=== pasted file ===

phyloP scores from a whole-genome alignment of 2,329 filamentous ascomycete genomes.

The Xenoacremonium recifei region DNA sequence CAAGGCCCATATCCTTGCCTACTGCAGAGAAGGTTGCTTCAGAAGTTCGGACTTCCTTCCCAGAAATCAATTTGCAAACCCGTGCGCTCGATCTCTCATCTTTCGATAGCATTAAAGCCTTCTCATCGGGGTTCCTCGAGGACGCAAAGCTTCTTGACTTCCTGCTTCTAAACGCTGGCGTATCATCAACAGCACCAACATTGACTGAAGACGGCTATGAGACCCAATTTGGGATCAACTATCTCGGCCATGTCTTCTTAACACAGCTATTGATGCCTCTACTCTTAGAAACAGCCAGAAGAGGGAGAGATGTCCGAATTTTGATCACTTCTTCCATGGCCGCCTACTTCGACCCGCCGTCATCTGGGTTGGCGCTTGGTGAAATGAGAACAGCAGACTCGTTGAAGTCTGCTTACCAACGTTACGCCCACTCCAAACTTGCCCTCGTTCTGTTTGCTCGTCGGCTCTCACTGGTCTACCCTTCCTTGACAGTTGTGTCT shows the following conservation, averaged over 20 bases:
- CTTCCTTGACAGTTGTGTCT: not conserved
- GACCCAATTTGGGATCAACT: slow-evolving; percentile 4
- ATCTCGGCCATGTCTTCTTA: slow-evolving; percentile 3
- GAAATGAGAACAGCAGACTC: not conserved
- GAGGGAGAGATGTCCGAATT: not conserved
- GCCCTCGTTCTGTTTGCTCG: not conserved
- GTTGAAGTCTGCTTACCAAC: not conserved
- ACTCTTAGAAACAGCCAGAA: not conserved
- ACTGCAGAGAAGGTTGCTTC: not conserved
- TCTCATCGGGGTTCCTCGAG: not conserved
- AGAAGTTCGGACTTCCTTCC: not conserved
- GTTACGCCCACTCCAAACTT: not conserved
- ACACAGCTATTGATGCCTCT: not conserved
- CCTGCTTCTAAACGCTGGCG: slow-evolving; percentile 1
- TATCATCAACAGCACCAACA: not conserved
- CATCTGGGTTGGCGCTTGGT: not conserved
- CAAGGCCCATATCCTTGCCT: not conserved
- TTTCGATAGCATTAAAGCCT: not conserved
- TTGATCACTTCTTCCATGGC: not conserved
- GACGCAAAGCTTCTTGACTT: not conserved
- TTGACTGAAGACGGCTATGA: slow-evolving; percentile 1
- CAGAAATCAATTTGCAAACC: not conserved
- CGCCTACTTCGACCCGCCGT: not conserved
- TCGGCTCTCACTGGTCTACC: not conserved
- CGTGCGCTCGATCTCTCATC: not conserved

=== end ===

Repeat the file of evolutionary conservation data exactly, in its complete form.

phyloP scores from a whole-genome alignment of 2,329 filamentous ascomycete genomes.

The Xenoacremonium recifei region DNA sequence CAAGGCCCATATCCTTGCCTACTGCAGAGAAGGTTGCTTCAGAAGTTCGGACTTCCTTCCCAGAAATCAATTTGCAAACCCGTGCGCTCGATCTCTCATCTTTCGATAGCATTAAAGCCTTCTCATCGGGGTTCCTCGAGGACGCAAAGCTTCTTGACTTCCTGCTTCTAAACGCTGGCGTATCATCAACAGCACCAACATTGACTGAAGACGGCTATGAGACCCAATTTGGGATCAACTATCTCGGCCATGTCTTCTTAACACAGCTATTGATGCCTCTACTCTTAGAAACAGCCAGAAGAGGGAGAGATGTCCGAATTTTGATCACTTCTTCCATGGCCGCCTACTTCGACCCGCCGTCATCTGGGTTGGCGCTTGGTGAAATGAGAACAGCAGACTCGTTGAAGTCTGCTTACCAACGTTACGCCCACTCCAAACTTGCCCTCGTTCTGTTTGCTCGTCGGCTCTCACTGGTCTACCCTTCCTTGACAGTTGTGTCT shows the following conservation, averaged over 20 bases:
- CTTCCTTGACAGTTGTGTCT: not conserved
- GACCCAATTTGGGATCAACT: slow-evolving; percentile 4
- ATCTCGGCCATGTCTTCTTA: slow-evolving; percentile 3
- GAAATGAGAACAGCAGACTC: not conserved
- GAGGGAGAGATGTCCGAATT: not conserved
- GCCCTCGTTCTGTTTGCTCG: not conserved
- GTTGAAGTCTGCTTACCAAC: not conserved
- ACTCTTAGAAACAGCCAGAA: not conserved
- ACTGCAGAGAAGGTTGCTTC: not conserved
- TCTCATCGGGGTTCCTCGAG: not conserved
- AGAAGTTCGGACTTCCTTCC: not conserved
- GTTACGCCCACTCCAAACTT: not conserved
- ACACAGCTATTGATGCCTCT: not conserved
- CCTGCTTCTAAACGCTGGCG: slow-evolving; percentile 1
- TATCATCAACAGCACCAACA: not conserved
- CATCTGGGTTGGCGCTTGGT: not conserved
- CAAGGCCCATATCCTTGCCT: not conserved
- TTTCGATAGCATTAAAGCCT: not conserved
- TTGATCACTTCTTCCATGGC: not conserved
- GACGCAAAGCTTCTTGACTT: not conserved
- TTGACTGAAGACGGCTATGA: slow-evolving; percentile 1
- CAGAAATCAATTTGCAAACC: not conserved
- CGCCTACTTCGACCCGCCGT: not conserved
- TCGGCTCTCACTGGTCTACC: not conserved
- CGTGCGCTCGATCTCTCATC: not conserved